The great thing about genre is that it offers fans straightforward and familiar material, but it also allows filmmakers the space to come up with new interpretations within established formulae. This is especially true of horror, and the challenge for the filmmaker is to offer scares within the blend of familiarity and innovation. Bishal Dutta’s It Lives Inside is similar to many examples of what could be called the “curse film,” from “Ringu” and “The Grudge” to “Drag Me to Hell,” “It Follows” and 2022’s “Smile.” There is an initial victim, a protagonist who becomes the latest target, a ticking clock, various strange occurrences that cause the protagonist to question their sanity, an investigation, revelations and confrontations. Optional extras include creepy houses, origin stories of the curse, grisly deaths and jump scares.
It Lives Inside includes many of these tropes and fans of the curse movies noted above will find much to enjoy. Furthermore, Dutta, who co-wrote the script with Ashish Mehta, innovates with the central character’s background. While curse films do come from Japan and Korea, there is a long tradition of white women encountering these horrors, from Naomi Watts to Alison Lohman to Sosie Bacon, sisters of the Final Girl protagonists of many a slasher, from Laurie Strode to Laurie Strode’s granddaughter. It Lives Inside focuses upon Samidha (Megan Suri, “Missing”), the daughter of Indian immigrants to the US, Poorna (Neeru Bajwa, “Criminal”) and Inesh (Vik Sahay, “Captain Marvel”). An Indian protagonist is something different, not simply because of skin color but because Indian folklore is less familiar to western audiences, and the immigrant experience allows for other tensions.
The history of Samidha’s family is expressed efficiently without being heavy-handed. Poorna largely speaks Hindi and expects Samidha to attend traditional events, while her daughter speaks English with no Indian accent, and prefers to go by the name Sam, hang out with (American) friends and spend time with boys, especially Russ (Gage Marsh, “Riceboy Sleeps”). This context also highlights a tension between tradition and modernity, as different generations do not understand each other. The familiar trope of the teenager distanced from her parents is therefore refreshed by this cultural background, and as Sam grows increasingly frantic over something strange happening, her inability to discuss the matter with her parents is a logical extension of that. Sam’s relationships with her school peers also draws attention to the universal experience of feeling different and out of place, but with the added weight of being from an immigrant family and designated as “Other.” This might sound like too specific an experience for general audiences to engage with, but as described by the great film critic Roger Ebert, cinema is a machine for generating empathy. It Lives Inside highlights the feeling of being looked upon as “Other,” in such a way that any audience can get a flavor for this feeling, much like another very different film of 2023, “Joy Ride.”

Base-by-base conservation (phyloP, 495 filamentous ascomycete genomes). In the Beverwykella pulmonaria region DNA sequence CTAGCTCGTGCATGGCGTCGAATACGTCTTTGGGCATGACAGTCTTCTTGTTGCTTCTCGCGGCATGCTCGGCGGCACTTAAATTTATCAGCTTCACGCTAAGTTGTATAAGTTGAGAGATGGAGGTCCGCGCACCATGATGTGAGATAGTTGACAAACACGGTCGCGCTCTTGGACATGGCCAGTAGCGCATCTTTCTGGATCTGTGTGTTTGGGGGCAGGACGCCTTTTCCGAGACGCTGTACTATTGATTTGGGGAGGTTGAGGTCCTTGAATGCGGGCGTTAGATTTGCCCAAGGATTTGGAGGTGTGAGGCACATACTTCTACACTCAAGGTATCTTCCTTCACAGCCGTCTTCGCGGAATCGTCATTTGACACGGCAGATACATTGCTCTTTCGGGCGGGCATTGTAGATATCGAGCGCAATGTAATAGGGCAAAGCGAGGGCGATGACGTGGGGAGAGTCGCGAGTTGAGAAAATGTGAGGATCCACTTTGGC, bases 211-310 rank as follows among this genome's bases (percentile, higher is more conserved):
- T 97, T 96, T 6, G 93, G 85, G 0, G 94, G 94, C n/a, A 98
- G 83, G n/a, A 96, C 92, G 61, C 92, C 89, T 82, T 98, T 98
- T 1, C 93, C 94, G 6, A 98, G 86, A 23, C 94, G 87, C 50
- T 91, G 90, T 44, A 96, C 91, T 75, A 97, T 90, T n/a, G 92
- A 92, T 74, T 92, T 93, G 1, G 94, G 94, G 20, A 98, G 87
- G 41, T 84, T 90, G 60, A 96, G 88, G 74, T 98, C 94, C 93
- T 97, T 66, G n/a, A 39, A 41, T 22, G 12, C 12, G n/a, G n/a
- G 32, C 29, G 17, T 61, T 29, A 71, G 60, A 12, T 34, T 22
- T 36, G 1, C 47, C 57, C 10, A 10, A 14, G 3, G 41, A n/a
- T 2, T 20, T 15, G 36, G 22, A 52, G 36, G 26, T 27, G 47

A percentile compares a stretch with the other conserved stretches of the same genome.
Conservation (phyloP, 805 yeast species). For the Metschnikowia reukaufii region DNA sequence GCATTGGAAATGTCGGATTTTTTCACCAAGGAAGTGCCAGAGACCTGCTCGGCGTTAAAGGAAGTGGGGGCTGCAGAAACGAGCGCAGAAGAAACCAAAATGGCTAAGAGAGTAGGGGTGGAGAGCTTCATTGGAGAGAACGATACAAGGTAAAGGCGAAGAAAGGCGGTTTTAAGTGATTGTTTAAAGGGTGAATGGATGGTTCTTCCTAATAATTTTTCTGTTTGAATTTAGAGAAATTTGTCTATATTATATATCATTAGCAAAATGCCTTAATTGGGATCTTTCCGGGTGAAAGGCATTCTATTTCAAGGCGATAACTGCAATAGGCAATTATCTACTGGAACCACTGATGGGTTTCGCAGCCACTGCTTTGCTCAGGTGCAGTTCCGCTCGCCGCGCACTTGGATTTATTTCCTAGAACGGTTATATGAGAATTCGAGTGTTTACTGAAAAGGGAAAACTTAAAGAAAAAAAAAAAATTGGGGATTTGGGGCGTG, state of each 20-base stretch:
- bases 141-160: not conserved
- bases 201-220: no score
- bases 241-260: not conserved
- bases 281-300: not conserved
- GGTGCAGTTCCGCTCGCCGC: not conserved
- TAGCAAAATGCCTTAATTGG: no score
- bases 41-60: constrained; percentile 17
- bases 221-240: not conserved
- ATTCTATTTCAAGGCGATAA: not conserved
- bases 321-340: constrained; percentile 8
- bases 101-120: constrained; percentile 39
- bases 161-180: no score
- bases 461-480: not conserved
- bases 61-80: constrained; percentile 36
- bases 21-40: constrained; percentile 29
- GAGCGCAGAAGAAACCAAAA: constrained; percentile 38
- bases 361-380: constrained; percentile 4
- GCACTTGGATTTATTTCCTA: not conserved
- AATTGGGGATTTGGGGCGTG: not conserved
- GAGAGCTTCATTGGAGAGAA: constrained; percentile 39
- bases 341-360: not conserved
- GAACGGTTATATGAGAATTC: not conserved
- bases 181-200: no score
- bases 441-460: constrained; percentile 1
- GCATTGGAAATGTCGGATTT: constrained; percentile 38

In case this sounds like a social drama along the lines of “Blinded By The Light,” “Moonlight” or “The Florida Project,” it is important to note that It Lives Inside is also bloody scary. Sam’s former best friend Tamira (Mohana Krishnan) approaches her one day at school with a strange story that Sam dismisses, only to disappear in mysterious circumstances. Sam then starts feeling a presence and spotting an ephemeral figure. This malevolent shadow that appears in closets and mirrors has the right level of uncanniness, humanoid and yet identifiably wrong. Dutta paces the film carefully, drawing the viewer into Sam’s experience as she steadily becomes more fraught and frightened. Uncertainty over possible madness gives way to set pieces with vicious attacks, featuring precise gore which is all the more compelling. Seeing a person literally ripped in two can be more comical than creepy, but the sight of small wounds appearing in a forearm with no visual cause allows the viewer to focus on this injury and wince accordingly, as well as being placed in the character’s frightening position of not knowing what is happening. These sequences ratchet up the suspense and culminate in visceral jump scares, that may lead to gasps and even screams.
As is sometimes the case with these things, once ambiguity gives way to certainty the film becomes less scary, as the explanation into what is happening is a little pat and provides a solution that you can probably see coming. Some possibly overdone flashback editing in the climactic scene signposts the direction. The coda, while effective, has been done better elsewhere. That said, throughout the film the stakes remain high and the central conceit of having to balance the demands of family and tradition with being a contemporary teenager are played out effectively, as the route taken by Sam is interesting as well as arresting. Overall, It Lives Inside offers an effective take on an established formula, encapsulating various social and familial tensions along with some serious terror.